8. If your flies are anywhere near as nice as PWB's there is no reason they wouldn't catch fish, but what you bring up is something I've talked about a lot. Bill Dance was one who spelled it out on his show several times also. CONFIDENCE in what's on the end of your line. I've been in situations where I've made myself use a bait someone insists is the best for that setup. I soon find myself just getting casts over in a hurry so I can justify going to the bait I want to use because I have more confidence in it based on past experiences. One way I've forced myself to get onto a new bait is to ONLY use that bait for an entire trip. You'll soon find yourself developing a rhythm with the bait, catch a few fish, develop some confidence, and have a new bait you'll be willing to go to and fish properly.
  9. Nice flies, you did a great job with these. I've tied and fished EP flies for largemouth, but I haven't had a lot of luck with them. To be fair, because I haven't had a lot of luck, I didn't really stick with them and no doubt thats part of the problem. Tom
  10. How do you get them to stay in place on a plain (non-kink shanked) hook like the 34007? I've been trying to use them on 3366's but even with super glue they tend to spin on the shank? I tie a piece of large 20-30# mono on top of the hook to help hold the popper body in place. It works pretty well, coupled with plenty of glue. Make sure you have a tight fit in the popper hook slot. Usually, the piece of line I use is just an extension of the weed guard, instead of extending it up the bend of the hook only, I take it all the way up to close to the eye of the hook where it helps secure the popper head. Tom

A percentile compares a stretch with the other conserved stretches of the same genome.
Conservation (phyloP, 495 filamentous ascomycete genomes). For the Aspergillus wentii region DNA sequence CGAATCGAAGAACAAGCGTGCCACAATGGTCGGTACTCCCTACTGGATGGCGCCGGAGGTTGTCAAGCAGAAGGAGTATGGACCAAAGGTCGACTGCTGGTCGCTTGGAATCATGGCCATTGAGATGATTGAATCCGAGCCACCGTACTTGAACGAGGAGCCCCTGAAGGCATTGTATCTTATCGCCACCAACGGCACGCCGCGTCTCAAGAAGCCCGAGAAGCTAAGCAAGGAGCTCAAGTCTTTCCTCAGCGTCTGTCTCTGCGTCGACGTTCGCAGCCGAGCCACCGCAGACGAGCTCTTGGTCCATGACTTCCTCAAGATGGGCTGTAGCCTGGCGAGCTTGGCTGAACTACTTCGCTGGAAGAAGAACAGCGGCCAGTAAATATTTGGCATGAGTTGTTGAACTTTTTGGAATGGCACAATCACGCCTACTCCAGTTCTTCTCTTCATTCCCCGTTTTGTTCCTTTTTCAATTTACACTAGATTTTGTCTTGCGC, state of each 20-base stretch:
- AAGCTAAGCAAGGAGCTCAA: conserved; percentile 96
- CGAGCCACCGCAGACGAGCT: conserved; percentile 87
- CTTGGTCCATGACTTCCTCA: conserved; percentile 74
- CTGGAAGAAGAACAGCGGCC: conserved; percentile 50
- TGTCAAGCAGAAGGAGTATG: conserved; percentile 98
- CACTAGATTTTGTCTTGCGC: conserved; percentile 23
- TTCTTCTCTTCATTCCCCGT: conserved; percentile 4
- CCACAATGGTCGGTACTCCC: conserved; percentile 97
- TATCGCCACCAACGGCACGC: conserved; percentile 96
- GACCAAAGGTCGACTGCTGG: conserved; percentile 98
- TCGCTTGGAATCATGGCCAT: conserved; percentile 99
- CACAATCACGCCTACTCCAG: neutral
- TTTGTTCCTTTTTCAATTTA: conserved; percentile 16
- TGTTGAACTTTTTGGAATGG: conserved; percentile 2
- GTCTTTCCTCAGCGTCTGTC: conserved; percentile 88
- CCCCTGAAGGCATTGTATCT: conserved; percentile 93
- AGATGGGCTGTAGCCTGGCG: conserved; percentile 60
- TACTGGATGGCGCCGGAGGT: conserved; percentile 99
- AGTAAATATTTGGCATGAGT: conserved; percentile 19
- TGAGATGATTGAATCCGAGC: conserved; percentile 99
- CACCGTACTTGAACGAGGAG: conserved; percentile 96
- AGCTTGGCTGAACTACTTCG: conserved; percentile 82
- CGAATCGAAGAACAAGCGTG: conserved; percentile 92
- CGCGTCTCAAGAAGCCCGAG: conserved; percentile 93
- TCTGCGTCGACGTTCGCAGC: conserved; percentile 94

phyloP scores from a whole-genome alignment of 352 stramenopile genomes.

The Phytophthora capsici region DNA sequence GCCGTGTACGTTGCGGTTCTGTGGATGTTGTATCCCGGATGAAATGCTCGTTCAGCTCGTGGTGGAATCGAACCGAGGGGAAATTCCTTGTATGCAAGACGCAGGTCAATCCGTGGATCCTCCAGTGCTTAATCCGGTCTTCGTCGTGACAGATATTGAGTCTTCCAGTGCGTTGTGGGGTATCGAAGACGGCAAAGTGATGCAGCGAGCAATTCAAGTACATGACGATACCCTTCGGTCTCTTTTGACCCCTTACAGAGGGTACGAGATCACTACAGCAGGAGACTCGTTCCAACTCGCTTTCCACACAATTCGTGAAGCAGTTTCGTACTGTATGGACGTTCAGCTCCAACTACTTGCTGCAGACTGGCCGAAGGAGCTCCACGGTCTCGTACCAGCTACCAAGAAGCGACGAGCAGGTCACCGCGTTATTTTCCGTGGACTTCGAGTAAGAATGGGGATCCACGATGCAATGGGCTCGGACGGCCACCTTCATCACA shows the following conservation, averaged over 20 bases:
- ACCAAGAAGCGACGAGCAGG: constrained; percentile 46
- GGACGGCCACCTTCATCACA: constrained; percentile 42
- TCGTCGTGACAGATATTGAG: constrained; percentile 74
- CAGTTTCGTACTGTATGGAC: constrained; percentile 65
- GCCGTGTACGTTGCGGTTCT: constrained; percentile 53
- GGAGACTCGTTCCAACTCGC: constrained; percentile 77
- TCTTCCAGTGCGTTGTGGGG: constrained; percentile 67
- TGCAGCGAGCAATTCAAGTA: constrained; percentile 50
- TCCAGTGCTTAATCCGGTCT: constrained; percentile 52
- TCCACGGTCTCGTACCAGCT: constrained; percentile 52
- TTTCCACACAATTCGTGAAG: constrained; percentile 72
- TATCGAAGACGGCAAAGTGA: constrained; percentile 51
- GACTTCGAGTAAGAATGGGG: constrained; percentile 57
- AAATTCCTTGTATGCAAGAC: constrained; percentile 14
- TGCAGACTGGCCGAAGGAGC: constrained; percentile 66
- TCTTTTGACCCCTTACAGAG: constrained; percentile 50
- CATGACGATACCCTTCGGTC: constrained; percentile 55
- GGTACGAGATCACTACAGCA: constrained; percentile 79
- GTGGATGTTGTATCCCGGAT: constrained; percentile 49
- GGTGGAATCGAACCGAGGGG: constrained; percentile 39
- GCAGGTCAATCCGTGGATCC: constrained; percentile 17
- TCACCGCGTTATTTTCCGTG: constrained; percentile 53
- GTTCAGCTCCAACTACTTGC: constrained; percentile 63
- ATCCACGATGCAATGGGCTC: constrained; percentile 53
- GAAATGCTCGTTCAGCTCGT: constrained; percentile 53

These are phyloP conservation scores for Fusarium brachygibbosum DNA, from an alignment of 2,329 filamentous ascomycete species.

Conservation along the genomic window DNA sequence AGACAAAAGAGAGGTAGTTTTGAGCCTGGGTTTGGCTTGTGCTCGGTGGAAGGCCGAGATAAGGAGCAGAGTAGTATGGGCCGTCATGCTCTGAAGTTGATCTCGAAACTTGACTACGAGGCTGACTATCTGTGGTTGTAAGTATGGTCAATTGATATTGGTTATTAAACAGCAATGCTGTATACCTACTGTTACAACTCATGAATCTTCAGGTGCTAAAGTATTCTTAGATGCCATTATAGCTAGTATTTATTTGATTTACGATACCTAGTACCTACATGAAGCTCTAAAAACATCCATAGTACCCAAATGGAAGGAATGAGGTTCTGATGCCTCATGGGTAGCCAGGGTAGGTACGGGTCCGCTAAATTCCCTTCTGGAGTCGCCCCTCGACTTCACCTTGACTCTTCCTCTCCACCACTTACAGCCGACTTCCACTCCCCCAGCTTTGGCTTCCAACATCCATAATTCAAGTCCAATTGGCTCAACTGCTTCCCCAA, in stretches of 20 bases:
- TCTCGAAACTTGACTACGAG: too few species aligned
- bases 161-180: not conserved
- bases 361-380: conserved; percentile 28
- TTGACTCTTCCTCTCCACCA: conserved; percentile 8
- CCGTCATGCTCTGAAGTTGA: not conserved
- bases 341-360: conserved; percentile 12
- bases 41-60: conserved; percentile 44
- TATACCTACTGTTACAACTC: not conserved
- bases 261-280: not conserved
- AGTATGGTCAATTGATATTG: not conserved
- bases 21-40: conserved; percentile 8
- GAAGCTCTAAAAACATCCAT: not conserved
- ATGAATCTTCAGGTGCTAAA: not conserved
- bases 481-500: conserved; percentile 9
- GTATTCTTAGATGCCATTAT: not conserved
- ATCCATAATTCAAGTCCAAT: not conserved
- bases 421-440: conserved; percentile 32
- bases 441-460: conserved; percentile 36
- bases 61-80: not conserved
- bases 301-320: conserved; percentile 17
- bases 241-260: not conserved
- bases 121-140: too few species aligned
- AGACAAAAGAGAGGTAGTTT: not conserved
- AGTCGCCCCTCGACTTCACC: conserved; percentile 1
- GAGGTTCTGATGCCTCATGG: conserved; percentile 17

11. Wow! Only thing I've seen like that is Steve Potter tying a hummingbird "fly" at a fly fishing show in Pleasanton, CA a few years ago. Personally, I thing work like that is true art. Donate it to the Louvre and I'll have an excuse to go back. Tom
  12. The pattern is in the book "Bassin' with a Fly Rod" by Jack Ellis. I ordered it on Amazon maybe 2 years ago. It's a slider pattern, so it floats, but low in the film as deer hair flies tend to do. Ellis also says he fishes subsurface with a sinking line, although I never have. He also recommends using doll eyes, like my pattern here, to improve flotation. Since this fly makes little surface disruption, I find it is most effective in calm water. As for recipe, TMC 8089 size 2 or 6 hook, 4-5" medium rabbit strip tail (Ellis says to use thinner than that, I find wider is more durable, but it is a little harder to cast), deer hair head on front half of the hook trimmed to a bullit shape. He fishes it in tan, black, and olive, I've had the most luck on the tan version. I find it's more effective than poppers or divers most of the time Tom
  13. Here is a very simple pattern I saw in a Jack Ellis bass fly fishing book call a "Grinnel Fly". Its pretty boring looking, but the bass love this fly, the big boys especially go for the version with a 5" tail. I also attached a sample of the catch. I think this a great fly for those new to deer hair to start with. Tom
  14. Beautiful deer hair work, I really like the look, great colors and very nice stacking. I've been tying trout flies recently, not so much deer work recently, and flies I've been catching bass on are very simple, one color flies. Tom